A sluggish global economy will pose challenges and policies must be tailored to address the risks, a top think tank said on Monday.
"The global economy will experience low growth, at best, over the next few years," said Zhang Yuyan, director of the Institute of World Economy and Politics at the Chinese Academy of Social Sciences.
The academy's latest report, The World Economy Analysis and Forecast, put global growth for 2013 at 3.5 percent.
The forecast by major international institutions, such as the World Bank, International Monetary Fund, and the United Nations, put global growth rates between 3.6 and 4 percent in 2013.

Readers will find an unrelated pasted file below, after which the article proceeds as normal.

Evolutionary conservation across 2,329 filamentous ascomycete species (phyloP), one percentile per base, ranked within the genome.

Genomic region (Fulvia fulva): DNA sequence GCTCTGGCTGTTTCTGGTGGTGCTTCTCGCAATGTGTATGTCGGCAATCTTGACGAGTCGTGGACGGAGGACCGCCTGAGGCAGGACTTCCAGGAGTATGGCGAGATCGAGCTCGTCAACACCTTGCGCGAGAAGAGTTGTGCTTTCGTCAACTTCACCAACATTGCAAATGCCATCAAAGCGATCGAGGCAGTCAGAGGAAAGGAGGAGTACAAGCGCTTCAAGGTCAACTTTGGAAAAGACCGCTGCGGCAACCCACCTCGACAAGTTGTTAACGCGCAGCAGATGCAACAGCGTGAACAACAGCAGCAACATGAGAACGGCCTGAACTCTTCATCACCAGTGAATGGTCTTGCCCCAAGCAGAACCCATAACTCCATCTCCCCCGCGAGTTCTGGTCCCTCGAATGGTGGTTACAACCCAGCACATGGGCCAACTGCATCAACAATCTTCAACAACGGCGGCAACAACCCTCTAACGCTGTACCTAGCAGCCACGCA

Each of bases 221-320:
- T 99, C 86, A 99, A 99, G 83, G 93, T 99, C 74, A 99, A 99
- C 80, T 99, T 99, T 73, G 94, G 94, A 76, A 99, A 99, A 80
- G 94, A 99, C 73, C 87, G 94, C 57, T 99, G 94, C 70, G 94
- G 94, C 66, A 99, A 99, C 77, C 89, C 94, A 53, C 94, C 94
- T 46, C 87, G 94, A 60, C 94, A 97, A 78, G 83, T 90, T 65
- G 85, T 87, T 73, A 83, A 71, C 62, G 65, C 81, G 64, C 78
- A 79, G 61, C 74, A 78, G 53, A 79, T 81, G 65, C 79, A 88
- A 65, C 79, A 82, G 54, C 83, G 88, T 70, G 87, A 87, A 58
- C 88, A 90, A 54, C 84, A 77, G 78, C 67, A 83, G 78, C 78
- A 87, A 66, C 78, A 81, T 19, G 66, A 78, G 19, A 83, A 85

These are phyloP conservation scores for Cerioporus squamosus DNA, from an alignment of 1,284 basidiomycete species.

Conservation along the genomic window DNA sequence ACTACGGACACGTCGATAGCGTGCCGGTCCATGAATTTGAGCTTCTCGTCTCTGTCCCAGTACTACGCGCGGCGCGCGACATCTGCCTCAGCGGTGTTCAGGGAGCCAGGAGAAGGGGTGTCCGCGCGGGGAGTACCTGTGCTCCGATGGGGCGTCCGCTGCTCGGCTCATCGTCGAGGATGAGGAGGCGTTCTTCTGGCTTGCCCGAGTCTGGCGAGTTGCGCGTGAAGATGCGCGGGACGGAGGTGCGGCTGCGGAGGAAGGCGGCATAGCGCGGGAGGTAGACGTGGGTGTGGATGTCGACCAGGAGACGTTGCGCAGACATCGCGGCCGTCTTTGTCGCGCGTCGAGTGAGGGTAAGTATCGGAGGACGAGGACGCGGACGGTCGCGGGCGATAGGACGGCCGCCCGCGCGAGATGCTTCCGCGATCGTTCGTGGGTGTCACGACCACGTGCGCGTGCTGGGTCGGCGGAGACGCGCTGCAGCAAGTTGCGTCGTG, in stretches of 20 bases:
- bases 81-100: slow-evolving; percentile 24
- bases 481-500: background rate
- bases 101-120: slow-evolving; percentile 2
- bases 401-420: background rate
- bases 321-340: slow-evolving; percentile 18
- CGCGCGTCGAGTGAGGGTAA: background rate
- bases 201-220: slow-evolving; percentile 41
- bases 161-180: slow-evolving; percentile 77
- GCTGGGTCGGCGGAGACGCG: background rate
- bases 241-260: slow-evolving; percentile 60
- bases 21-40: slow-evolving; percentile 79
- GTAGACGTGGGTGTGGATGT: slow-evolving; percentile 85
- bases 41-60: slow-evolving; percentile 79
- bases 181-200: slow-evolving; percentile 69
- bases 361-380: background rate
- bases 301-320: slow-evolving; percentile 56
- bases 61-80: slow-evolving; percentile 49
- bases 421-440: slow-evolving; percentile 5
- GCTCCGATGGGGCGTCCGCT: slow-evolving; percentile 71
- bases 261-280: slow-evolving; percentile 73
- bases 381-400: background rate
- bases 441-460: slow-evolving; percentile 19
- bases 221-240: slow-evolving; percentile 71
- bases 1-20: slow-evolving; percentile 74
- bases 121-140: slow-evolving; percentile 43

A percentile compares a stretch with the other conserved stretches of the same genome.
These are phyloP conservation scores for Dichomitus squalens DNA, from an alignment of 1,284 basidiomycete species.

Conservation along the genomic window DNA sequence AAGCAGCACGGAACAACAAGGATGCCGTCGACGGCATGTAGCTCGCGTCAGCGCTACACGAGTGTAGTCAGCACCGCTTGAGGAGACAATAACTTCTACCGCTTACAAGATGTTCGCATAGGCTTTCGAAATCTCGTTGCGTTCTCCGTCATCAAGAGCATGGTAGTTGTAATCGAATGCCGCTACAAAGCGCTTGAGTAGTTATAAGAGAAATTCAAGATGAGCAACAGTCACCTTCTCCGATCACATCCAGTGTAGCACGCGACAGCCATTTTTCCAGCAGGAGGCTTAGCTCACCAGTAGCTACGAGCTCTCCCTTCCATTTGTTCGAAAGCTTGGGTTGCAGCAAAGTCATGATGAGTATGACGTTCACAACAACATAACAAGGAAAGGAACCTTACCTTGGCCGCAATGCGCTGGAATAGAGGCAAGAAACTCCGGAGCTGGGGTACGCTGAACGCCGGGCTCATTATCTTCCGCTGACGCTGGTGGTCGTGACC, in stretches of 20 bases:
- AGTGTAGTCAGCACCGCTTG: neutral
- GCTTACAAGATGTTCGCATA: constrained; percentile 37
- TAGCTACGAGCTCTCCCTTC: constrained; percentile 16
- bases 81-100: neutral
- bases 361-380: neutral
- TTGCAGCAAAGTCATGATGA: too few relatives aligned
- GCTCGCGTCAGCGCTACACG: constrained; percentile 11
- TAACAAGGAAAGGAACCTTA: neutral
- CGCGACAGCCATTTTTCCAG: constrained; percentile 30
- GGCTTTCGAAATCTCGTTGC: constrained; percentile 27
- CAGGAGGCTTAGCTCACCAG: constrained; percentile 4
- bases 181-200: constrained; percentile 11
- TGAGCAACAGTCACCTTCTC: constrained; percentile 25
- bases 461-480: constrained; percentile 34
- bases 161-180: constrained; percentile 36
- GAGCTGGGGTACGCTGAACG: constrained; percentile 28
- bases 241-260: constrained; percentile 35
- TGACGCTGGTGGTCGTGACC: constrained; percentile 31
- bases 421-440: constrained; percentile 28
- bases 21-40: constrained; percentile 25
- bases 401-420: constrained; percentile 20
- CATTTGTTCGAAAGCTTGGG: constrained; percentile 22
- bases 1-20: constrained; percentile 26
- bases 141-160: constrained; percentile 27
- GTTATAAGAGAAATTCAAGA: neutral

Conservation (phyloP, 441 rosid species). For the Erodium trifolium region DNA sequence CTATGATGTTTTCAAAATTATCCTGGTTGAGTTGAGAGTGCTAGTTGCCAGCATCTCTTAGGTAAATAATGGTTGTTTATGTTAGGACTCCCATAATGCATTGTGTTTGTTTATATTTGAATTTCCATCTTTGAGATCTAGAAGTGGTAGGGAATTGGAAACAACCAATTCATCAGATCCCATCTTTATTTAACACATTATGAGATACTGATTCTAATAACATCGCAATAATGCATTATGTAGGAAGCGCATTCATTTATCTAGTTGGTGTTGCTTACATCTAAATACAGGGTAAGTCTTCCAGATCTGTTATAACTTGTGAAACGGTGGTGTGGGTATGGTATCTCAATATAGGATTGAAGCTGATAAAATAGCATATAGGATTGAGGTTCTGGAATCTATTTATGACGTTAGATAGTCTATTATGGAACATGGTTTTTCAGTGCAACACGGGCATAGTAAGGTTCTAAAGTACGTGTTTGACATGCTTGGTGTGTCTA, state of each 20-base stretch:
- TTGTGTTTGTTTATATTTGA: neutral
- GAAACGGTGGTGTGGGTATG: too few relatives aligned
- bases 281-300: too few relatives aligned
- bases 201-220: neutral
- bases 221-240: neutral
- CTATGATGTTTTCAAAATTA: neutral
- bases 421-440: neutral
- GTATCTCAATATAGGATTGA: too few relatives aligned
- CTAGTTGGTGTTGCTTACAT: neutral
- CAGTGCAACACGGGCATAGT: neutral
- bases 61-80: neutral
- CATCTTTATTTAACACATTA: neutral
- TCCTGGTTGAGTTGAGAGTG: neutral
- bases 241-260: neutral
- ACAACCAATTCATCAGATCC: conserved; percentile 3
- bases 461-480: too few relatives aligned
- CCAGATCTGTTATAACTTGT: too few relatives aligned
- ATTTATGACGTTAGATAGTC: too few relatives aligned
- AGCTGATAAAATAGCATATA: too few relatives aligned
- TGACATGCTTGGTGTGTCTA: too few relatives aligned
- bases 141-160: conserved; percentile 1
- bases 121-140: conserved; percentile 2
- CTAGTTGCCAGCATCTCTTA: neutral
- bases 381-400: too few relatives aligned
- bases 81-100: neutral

Zhang said the forecast was due to concerns over the "fiscal cliff" in the US, the eurozone crisis and growing trade protectionism.
The fiscal cliff refers to tax increases and spending cuts that will automatically kick in at the beginning of 2013 if a budget agreement is not reached.
"If the US falls off the fiscal cliff it will enter a full recession and pose a major threat to the global economy.
"Even if it successfully avoids the cliff, it will adopt further easing measures that will lead to excessive global liquidity, which will push up inflation in other countries," Zhang said.
The academy report forecast that the US economy will rise slightly from 2.4 percent in 2012 to 2.5 percent in 2013.
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